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The Enforcers Just Watered the Seeds of Their Destruction

internet freedomThe Silk Road marketplace was closed by the Feds on October 2nd. Its operator sits in a jail cell in New York. The users were scattered and victory was declared.

But a funny thing happened while all the politicians, FBI agents, and assorted naysayers were congratulating themselves…

The movement didn’t lay down and die.

The people who comprise it did not run away like scared little sheep… like Fed victims had a hundred times before. Instead, they re-formed and got back to business.

Today, there are at least six new, Silk Road-type marketplaces, including a Silk Road 2.0, with a new Dread Pirate Roberts.

Six is probably a very conservative number, by the way.

These new markets are improvements to the original Silk Road:

  • One includes two-factor PGP encryption.
  • Another uses both Bitcoin and Litecoin and caters to customers in Eastern Europe and the Soviet bloc.
  • One new market claims to invite only top vendors and has promised a p2p-based escrow to prevent the possibility of administrators stealing user funds. They handle Litecoin and Bitcoin and provide good customer service.
  • Another operates on the I2P network rather than Tor and supports p2p escrow rather than centralized escrow.
  • One innovative market lets the users build it with modules, like WordPress, and with open source code.

(If you’re not the most technically minded, all that jargon might not mean much. In essence, these are just examples of how the market is fighting back and getting more sophisticated and more secure with each new generation.)

One more thing: If you think these markets are just about drugs, you’re missing the primary point. The discussion board at Silk Road was full of Rothbardian economics and the philosophies of freedom.

What This Means

What this means is that the Silk Road people – the Internet freedom people – refused to lay down and die. Rather than cringing in terror, they got back up and started rebuilding. So, instead of one Silk Road, there are now at least six. And there will probably be many more, soon.

These people are pressing on. They are not running away. They believe that their way is the better way, and they are holding to it, regardless of slanders and threats and scams and attacks.

And this means that the control freaks have lost a big battle. They attacked, they spread their terror, and they cranked the propaganda machine that for decades made the masses confess the enforcers as almighty.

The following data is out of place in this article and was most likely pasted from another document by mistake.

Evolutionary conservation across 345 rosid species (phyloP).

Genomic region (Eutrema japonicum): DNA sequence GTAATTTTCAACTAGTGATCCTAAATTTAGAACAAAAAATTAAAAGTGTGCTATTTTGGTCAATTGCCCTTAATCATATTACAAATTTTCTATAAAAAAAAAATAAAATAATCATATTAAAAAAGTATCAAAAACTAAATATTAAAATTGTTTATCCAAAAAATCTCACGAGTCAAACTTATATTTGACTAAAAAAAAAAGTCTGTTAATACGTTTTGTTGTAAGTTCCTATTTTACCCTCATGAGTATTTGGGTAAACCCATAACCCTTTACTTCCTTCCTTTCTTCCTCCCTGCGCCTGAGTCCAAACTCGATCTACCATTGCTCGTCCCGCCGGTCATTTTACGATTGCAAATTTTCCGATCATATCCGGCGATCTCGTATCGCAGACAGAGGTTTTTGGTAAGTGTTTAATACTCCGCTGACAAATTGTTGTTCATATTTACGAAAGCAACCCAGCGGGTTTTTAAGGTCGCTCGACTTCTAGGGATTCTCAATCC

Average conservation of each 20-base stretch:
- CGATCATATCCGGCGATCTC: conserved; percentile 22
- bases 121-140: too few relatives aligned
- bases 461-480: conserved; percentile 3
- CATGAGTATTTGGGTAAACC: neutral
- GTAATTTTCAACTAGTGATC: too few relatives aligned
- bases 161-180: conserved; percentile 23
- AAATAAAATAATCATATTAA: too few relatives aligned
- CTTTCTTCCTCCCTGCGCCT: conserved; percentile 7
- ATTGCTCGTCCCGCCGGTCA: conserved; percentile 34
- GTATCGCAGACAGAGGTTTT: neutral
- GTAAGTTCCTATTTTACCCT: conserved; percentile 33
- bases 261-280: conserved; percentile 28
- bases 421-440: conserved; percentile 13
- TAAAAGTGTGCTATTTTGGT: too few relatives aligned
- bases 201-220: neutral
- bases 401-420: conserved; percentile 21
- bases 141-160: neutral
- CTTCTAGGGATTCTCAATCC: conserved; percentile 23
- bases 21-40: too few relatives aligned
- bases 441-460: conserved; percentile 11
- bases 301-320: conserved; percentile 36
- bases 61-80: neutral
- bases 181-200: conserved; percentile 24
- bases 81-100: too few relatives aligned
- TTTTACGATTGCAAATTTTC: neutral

But this time the targets didn’t flee in terror, didn’t cower in fear, and no longer believed that the enforcers were gods.

Instead, they acted according to their own judgment, and in their own interests.

Circle autumn 2013 on your calendar, because the terror of the enforcers just failed, for the first time in a long time.

Are There Lessons Here?

Yes, and the big one is this: In the end, a better philosophy (if it is understood) wins.

The free Internet and its free commerce philosophy offers men and women truth, understanding, and strong, direct relationships. The statist alternative offers fear, theft, punishment, an occasional promise of plunder, and intrusion into every relationship in your life.

And even though statism had a massive initial advantage, the freedom philosophy is now asserting itself. Our ways are better and our people are better. And our free Internet, free commerce philosophy is producing people who aren’t quitting, even when they are bruised and bloodied.

When you stop to think about it, a life of automatic obedience to the enforcer is based upon the wildest of claims:

  • That cops are more noble and trustworthy than we are, that their bosses are definitely nobler than we are, and that power does not, in fact, corrupt.
  • That government workers are somehow a better class of beings, but perhaps only while they are working for the state.
  • That intimidation, lies, threats, and violence are transformed into goodness when inflicted by men wearing blue shirts with brass pins.
  • That politicians, whom we all know to be liars and money-whores, somehow produce pristinely moral results in their offices.

Stated this way – and I think this is a fair way to state them – these ideas are ridiculous.

Almost everyone knows that enforcers are more predatory and more threatening than average working guys. People certainly know it when they drive down a highway and pass one of them with a radar gun; they’ve just been conditioned to not connect certain dots.

The great change of this moment is that the Internet people have started to act on what they know.

A corner has been turned. It may be some time until the reality of it sinks in and spreads, but this is an important moment: This time, the victims refused to lay down and die.

And the enforcers just watered the seeds of their own destruction.

Paul Rosenberg

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